Mark Borowiecki, Senators – D: If you’re picking up Borowiecki, it will be primarily for the hits. He ranks second in the league with 108 hits and leads all defensemen in that category by a decent margin. The next best blueliner is Brenden Dillon, who has 86 hits this season. Borowiecki has always been a great contributor in the hits category, but what makes this season a little different is that he’s chipping in a bit offensively too. Not a lot, but it’s enough to tip the scales a bit more in his favor. He has two goals and 10 points in 27 contests. It helps that he’s averaging 17:10 minutes, which will be a career-high if he maintains it. 

Players You May Want To Drop

Jakob Silfverberg, Ducks – RW: From Oct. 8-Nov. 14, Silfverberg was contributing like an elite forward with nine goals and 17 points in 18 contests. He’s gone cold though, recording just an assist in his last seven games. Silfverberg has traditionally been a solid secondary scorer, but no more than that. I do think he’s worth keeping a close eye on even if you do drop him, but you should still examine your other options.

Jack Hughes, Devils – C: Hughes is day-to-day with a lower-body injury, but it sounds like that’s just a minor setback. The bigger issue is that Hughes is dealing with some growing pains in his rookie season. He has four goals and 11 points in 24 contests, which is hard to criticize given that he’s just 18-years-old, but it’s not the kind of production you’d hope for out of a first overall pick, even in their rookie season. If you’re in a keeper league then it’s still worth your while to hang onto Hughes as he should eventually be a great forward, but if you’re in a single season league then you’ll want to cut your losses. Even if he does heat up to an extent in the second half of the campaign, odds are it won’t be enough to warrant holding onto him given his center-only eligibility.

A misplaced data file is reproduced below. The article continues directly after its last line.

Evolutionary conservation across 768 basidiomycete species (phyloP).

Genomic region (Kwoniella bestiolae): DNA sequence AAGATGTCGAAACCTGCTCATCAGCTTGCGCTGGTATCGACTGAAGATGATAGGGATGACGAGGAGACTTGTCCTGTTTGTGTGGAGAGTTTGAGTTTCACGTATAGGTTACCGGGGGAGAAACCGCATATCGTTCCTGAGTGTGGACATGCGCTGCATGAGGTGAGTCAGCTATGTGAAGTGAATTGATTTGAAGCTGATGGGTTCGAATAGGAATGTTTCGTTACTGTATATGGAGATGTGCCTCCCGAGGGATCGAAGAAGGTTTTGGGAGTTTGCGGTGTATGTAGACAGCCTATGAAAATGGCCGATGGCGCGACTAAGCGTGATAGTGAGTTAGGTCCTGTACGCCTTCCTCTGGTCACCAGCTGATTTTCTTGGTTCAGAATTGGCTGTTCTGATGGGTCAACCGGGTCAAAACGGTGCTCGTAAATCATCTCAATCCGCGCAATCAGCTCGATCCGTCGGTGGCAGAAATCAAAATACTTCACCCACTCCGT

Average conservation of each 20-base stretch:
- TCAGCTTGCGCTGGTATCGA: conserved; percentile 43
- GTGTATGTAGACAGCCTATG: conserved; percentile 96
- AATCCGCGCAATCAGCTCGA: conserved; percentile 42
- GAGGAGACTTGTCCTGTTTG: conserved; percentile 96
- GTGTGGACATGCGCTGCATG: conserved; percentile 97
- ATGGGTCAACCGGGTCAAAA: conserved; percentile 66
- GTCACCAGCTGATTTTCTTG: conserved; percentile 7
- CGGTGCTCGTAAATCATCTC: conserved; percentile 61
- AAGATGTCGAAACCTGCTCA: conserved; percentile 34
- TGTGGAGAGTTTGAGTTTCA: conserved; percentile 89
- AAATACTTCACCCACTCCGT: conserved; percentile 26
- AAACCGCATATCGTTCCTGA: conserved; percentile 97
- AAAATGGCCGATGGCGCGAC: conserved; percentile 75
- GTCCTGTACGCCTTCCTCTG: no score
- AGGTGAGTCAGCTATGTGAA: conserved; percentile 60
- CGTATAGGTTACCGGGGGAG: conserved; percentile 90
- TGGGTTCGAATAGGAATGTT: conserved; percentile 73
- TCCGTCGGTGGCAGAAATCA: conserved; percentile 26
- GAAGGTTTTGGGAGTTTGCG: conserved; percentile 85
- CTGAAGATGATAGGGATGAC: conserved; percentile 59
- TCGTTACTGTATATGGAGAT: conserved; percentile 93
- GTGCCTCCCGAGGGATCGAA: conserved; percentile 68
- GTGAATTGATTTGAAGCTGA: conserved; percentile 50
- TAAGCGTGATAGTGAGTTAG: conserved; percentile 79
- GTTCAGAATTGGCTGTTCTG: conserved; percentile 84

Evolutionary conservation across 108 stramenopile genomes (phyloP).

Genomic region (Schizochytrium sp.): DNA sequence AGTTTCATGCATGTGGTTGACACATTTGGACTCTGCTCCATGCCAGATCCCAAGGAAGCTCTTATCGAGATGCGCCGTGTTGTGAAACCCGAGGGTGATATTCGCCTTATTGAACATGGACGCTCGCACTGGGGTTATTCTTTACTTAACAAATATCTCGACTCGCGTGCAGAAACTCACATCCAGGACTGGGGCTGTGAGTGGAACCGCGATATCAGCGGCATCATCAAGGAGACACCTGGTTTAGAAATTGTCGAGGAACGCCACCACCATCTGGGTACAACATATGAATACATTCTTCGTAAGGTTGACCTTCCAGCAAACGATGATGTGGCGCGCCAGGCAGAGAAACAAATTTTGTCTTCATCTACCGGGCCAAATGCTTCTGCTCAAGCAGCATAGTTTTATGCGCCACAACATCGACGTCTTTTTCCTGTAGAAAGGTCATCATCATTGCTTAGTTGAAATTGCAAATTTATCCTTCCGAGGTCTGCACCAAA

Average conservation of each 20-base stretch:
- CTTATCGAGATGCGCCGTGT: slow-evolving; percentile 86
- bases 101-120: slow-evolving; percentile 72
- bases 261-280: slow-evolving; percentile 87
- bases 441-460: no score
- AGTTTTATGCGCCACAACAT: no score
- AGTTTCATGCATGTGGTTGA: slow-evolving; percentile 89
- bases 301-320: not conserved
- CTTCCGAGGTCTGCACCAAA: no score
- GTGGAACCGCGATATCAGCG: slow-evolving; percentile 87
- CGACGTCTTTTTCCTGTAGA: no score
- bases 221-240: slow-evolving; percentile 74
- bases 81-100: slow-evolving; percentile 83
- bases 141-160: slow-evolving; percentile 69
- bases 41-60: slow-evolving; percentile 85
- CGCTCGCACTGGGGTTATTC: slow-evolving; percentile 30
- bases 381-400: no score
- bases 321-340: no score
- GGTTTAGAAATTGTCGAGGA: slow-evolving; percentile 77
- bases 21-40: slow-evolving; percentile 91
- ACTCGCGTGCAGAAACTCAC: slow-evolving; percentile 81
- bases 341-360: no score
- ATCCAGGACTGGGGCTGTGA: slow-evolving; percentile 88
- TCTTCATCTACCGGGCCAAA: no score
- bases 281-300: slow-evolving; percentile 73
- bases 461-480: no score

Kaapo Kakko, Rangers – RW: Those hoping this season’s Calder Trophy race would be a fight between Hughes and Kakko have been left disappointed. Like Hughes, Kakko hasn’t exactly excelled in his rookie season. The 2019 second overall pick has six goals and 11 points in 23 contests. He did seem to turn a corner from Oct. 29-Nov. 20 with five goals and eight points in eight games, but he fell right back with just an assist over his last six contests. It doesn’t help that he’s a huge plus/minus liability at minus-13.

Phil Kessel, Coyotes – RW: I’ll admit to being somewhat on the fence about this one. The Coyotes acquired Kessel to lead the charge for them offensively and he certainly has that ability, but so far this season he’s been fairly underwhelming. He has four goals and 14 points in 28 contests. He also has a minus-14 rating, which is terrible in general, but especially with Arizona this season. The Coyotes only have four minus players and Kessel’s rating is by far the worst. He is making a transition to a new team so it wouldn’t be shocking to see him have a better second half, but thus far he’s been a big disappointment.